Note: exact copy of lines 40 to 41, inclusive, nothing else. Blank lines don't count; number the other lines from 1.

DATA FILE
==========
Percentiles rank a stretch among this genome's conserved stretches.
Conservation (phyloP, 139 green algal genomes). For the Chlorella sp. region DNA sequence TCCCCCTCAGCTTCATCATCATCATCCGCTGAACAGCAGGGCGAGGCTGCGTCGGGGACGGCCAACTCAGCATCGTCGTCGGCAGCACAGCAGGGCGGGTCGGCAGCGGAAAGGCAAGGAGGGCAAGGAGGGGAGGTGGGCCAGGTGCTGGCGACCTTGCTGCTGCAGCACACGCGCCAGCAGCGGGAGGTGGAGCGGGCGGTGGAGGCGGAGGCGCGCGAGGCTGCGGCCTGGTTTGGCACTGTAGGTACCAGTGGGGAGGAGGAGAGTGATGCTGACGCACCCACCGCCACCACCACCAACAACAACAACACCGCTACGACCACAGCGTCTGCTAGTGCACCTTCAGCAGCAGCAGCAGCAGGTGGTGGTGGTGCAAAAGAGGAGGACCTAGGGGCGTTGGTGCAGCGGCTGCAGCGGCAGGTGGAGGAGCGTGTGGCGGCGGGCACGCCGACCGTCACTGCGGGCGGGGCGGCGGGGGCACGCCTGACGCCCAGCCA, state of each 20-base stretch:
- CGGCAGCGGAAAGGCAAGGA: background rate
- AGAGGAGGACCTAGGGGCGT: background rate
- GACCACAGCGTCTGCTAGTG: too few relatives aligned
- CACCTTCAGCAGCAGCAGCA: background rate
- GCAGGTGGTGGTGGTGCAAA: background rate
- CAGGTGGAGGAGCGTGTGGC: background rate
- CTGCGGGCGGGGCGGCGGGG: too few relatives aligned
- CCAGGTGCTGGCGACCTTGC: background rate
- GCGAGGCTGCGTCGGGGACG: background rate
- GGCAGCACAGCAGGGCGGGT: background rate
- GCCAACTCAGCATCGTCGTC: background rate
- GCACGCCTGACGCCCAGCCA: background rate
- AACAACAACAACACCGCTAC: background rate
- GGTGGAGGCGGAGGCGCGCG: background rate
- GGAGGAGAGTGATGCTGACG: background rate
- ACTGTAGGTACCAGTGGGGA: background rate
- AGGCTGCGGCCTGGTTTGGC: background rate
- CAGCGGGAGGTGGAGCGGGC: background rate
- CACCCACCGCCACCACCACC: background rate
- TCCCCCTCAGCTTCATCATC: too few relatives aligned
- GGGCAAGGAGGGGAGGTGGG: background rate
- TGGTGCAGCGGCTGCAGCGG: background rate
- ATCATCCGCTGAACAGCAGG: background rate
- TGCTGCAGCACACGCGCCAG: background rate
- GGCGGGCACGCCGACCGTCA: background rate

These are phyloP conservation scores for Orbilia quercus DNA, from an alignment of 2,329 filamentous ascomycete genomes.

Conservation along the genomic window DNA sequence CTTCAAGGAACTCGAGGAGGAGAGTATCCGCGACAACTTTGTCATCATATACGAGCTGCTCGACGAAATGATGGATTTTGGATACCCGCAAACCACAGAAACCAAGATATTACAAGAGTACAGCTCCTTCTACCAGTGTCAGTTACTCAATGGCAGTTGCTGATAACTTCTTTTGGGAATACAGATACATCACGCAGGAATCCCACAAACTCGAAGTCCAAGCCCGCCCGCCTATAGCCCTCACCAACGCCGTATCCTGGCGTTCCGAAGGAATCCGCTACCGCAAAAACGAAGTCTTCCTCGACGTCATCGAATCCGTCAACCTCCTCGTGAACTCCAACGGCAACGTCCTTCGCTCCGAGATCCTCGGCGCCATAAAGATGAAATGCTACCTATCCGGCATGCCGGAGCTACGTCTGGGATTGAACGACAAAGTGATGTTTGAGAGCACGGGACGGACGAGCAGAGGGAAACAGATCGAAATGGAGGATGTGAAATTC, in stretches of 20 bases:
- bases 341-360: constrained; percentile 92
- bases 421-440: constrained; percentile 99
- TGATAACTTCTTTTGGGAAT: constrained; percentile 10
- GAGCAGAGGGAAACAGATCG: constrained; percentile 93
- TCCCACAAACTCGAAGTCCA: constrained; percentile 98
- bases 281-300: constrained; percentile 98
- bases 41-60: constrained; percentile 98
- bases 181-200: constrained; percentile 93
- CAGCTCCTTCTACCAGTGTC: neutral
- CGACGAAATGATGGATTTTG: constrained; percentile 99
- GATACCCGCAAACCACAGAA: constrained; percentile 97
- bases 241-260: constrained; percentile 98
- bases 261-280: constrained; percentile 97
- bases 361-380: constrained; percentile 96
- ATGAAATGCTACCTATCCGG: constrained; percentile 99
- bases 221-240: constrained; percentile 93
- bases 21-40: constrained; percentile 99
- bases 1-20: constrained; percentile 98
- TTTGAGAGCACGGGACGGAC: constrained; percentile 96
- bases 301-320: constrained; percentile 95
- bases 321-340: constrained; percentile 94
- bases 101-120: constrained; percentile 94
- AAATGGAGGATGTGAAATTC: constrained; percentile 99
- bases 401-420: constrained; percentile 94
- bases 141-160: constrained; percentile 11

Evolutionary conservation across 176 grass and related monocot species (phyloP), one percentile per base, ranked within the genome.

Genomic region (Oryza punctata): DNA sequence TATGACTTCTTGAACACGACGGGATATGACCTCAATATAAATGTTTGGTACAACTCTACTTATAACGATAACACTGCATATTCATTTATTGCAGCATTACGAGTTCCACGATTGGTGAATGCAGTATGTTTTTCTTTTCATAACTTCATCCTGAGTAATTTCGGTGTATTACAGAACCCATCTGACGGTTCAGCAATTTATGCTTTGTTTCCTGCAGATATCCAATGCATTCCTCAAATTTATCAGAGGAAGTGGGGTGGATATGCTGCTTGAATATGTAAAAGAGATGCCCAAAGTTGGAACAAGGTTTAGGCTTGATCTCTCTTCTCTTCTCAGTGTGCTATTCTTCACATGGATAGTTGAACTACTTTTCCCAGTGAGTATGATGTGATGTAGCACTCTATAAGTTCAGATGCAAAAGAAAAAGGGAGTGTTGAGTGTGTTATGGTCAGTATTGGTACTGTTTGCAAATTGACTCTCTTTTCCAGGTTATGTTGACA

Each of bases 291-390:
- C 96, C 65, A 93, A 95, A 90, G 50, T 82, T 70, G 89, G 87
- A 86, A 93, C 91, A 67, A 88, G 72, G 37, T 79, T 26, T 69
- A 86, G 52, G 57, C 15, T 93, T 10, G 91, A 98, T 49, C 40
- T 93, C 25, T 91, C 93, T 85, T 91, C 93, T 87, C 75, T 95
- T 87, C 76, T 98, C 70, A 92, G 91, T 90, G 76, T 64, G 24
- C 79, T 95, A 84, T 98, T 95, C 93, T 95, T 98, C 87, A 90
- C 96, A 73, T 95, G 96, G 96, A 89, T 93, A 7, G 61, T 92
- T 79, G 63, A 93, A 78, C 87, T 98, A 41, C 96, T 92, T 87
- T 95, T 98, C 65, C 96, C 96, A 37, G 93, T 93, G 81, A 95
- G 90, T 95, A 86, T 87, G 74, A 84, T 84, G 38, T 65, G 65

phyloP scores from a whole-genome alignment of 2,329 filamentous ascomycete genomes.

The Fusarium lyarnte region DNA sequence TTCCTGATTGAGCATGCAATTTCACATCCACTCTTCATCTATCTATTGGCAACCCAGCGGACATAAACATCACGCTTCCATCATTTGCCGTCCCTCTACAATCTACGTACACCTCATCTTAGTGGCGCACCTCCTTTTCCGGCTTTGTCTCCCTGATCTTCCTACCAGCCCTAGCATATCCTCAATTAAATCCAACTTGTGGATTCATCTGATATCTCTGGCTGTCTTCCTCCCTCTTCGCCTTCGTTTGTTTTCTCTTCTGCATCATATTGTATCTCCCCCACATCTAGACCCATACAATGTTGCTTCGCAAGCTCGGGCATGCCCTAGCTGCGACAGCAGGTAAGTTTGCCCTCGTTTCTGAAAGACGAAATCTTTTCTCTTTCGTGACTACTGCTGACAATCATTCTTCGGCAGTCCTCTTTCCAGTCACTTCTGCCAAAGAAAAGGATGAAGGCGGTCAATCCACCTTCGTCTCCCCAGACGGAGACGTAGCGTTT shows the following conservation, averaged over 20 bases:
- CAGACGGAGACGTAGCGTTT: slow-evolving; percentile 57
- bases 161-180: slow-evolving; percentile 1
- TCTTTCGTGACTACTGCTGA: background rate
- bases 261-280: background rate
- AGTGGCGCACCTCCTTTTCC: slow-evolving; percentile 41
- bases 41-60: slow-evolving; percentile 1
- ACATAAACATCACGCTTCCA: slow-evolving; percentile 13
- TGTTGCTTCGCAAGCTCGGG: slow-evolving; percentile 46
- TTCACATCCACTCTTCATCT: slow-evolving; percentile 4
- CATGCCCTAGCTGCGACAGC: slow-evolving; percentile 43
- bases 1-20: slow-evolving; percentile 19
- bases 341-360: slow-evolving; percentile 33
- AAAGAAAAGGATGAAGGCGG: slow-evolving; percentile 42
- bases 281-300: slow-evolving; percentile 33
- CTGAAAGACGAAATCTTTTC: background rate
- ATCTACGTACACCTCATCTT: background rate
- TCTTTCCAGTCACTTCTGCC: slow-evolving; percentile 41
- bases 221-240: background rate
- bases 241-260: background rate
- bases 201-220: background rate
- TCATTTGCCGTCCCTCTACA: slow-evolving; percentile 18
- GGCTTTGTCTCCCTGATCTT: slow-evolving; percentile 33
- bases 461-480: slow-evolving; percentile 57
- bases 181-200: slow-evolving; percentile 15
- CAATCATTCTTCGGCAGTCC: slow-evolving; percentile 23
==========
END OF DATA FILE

- GATACCCGCAAACCACAGAA: constrained; percentile 97
- bases 241-260: constrained; percentile 98